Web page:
If you need to get your teeth straightened, you know to go see an orthodontist. However, you may not know exactly what an orthodontist's skill set entails. We would like to help educate you on what an orthodontist actually does.
A Bit About Orthodontia
Orthodontia (or orthodontics) is a specialty in the field of dentistry. Orthodontia focuses on the treatment of teeth irregularities (alignment and occlusion irregularities in particular), as well as the jaws. As you probably know, it often involves the application of braces to treat these issues.
What differentiates an orthodontist from a dentist?
Your dentist and orthodontist work as a team to take care of your oral health. You dentist cares for your general dental health, and when it comes to some of the oral health issues outlined above, the orthodontist takes care of your specific to your needs.
Think of it this way: just as you would go to a heart surgeon for heart surgery rather than your family doctor, you’ll go to an orthodontist if you need treatment for teeth and jaw alignment issues, rather than your dentist. Both are medical professionals, but one has more specific and detailed knowledge and experience in a certain area.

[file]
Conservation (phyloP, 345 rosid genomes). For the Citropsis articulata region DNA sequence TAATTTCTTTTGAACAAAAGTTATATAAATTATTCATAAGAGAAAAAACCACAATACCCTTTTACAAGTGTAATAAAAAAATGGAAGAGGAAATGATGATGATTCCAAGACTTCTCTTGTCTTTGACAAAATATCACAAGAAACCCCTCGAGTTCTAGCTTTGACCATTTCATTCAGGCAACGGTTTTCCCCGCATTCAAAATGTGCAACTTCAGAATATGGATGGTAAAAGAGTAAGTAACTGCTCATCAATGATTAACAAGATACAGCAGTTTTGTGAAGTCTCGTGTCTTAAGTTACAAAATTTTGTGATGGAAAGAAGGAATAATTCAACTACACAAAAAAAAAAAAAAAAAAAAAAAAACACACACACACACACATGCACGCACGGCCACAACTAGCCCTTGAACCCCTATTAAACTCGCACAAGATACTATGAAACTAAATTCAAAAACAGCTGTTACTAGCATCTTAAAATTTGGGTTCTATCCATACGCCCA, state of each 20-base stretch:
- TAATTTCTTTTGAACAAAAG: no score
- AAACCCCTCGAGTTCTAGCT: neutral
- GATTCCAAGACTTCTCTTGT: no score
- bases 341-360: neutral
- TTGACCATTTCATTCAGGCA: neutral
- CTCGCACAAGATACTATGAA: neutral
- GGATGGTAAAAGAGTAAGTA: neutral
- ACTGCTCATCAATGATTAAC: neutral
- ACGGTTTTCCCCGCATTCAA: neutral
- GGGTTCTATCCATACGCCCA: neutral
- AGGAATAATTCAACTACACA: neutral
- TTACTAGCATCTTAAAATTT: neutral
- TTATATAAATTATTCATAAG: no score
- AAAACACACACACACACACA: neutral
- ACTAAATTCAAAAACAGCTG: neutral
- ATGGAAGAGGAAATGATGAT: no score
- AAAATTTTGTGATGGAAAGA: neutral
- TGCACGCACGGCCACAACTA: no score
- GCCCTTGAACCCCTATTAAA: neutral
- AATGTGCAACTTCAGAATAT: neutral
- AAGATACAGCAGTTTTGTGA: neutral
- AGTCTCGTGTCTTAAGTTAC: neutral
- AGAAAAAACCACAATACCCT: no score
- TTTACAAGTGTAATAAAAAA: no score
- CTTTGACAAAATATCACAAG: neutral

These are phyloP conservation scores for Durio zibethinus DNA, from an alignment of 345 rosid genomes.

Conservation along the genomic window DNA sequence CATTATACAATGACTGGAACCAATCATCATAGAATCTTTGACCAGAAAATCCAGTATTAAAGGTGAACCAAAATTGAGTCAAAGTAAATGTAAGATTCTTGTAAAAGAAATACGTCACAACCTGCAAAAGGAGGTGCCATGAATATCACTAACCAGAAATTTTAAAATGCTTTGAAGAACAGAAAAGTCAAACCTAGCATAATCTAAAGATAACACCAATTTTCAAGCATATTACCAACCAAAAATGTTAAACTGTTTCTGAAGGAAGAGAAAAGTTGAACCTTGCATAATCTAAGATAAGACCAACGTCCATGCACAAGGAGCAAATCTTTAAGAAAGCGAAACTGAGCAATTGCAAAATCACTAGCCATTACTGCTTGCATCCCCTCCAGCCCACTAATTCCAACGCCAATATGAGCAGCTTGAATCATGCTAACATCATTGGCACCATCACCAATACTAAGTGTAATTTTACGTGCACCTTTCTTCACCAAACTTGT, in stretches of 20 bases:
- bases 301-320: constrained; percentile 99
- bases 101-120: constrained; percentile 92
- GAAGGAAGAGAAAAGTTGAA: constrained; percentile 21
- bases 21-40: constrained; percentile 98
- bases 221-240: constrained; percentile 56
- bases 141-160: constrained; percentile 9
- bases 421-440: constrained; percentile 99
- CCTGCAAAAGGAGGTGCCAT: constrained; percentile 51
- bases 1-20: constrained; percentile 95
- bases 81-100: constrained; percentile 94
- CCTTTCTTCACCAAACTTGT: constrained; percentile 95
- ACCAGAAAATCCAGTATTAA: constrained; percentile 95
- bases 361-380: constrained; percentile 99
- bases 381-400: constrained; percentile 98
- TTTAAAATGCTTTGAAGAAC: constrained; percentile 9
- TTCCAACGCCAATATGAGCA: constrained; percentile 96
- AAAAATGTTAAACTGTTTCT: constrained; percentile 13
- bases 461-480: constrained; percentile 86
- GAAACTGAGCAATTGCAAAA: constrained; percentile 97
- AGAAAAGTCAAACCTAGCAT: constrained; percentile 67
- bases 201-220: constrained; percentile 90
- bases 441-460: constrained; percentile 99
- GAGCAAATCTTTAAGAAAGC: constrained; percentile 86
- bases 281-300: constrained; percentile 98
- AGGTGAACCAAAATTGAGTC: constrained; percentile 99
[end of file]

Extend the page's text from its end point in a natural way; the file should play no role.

How is an orthodontist’s training different from a dentist’s?
In Canada, you have to become a dentist first before specializing in orthodontics. It takes approximately 12 years of formal university education to become an orthodontist. It’s a significant commitment!
An orthodontist’s university career starts off with a four-year bachelor’s degree, usually a Bachelor of Science. They then apply for dental school, and if accepted, takes 4 years to complete.
After these 8 years of university, the student graduates and officially becomes a general dentist! For many, a career as a general dentist starts at this point. For those who choose to pursue a dental specialty such as orthodontics, however, more schooling is necessary.
For an orthodontics specialty, the dental student must carry on with an additional 3-year Master of Science Degree and residency program. Depending on the school, the student may also have to complete an additional 1-2 years of formal training as a general dentist first, before to entering a specialty residency, such as a hospital residency.
After our aspiring orthodontist has graduated from the orthodontic specialty residency program, she must pass the national dental specialty board certification exam, governed by the Royal College of Dentists of Canada. If she passes, our student is officially a certified specialist on orthodontics.